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Unlocking Proteomic Heterogeneity in Complex Diseases through Visual Analytics
Filetype[PDF - 1.54 MB]

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  • Description:
    Despite years of preclinical development, biological interventions designed to treat complex diseases such as asthma often fail in phase III clinical trials. These failures suggest that current methods to analyze biomedical data might be missing critical aspects of biological complexity such as the assumption that cases and controls come from homogeneous distributions. Here we discuss why and how methods from the rapidly evolving field of visual analytics can help translational teams (consisting of biologists, clinicians, and bioinformaticians) to address the challenge of modeling and inferring heterogeneity in the proteomic and phenotypic profiles of patients with complex diseases. Because a primary goal of visual analytics is to amplify the cognitive capacities of humans for detecting patterns in complex data, we begin with an overview of the cognitive foundations for the field of visual analytics. Next, we organize the primary ways in which a specific form of visual analytics called networks has been used to model and infer biological mechanisms, which help to identify the properties of networks that are particularly useful for the discovery and analysis of proteomic heterogeneity in complex diseases. We describe one such approach called subject-protein networks, and demonstrate its application on two proteomic datasets. This demonstration provides insights to help translational teams overcome theoretical, practical, and pedagogical hurdles for the widespread use of subject-protein networks for analyzing molecular heterogeneities, with the translational goal of designing biomarker-based clinical trials, and accelerating the development of personalized approaches to medicine.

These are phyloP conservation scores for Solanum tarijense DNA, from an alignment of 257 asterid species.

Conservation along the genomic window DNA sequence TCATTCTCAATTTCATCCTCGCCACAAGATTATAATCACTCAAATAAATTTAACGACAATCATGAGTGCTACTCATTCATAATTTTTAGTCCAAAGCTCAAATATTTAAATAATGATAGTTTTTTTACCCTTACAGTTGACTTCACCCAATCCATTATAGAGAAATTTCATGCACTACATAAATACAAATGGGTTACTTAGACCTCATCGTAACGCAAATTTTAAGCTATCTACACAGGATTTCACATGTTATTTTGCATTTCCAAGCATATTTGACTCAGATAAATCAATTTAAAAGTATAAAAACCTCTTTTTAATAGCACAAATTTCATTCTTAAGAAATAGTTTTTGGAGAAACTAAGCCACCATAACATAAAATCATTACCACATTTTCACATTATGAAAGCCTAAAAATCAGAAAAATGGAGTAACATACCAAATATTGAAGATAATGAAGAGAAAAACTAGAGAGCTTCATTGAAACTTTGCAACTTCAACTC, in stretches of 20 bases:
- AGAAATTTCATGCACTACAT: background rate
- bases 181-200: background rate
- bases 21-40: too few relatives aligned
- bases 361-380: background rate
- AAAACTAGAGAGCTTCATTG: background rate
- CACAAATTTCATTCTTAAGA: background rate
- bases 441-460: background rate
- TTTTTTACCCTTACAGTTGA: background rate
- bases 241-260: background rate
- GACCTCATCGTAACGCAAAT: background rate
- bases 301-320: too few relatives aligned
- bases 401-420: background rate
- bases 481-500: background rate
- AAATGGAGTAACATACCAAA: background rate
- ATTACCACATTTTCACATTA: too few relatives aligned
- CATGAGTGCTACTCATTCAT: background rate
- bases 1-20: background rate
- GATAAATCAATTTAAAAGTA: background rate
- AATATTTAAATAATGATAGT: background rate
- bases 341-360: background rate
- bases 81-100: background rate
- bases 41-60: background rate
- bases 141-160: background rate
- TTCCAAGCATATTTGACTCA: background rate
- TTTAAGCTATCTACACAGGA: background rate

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    1UL1TR000071/TR/NCATS NIH HHS/United States
    HHSN268201000037C/HV/NHLBI NIH HHS/United States
    HHSN268201000037C-0-0-1/PHS HHS/United States
    KL2 TR000072/TR/NCATS NIH HHS/United States
    R21 OH009441/OH/NIOSH CDC HHS/United States
    R21OH009441-01A2/OH/NIOSH CDC HHS/United States
    UL1 TR000071/TR/NCATS NIH HHS/United States
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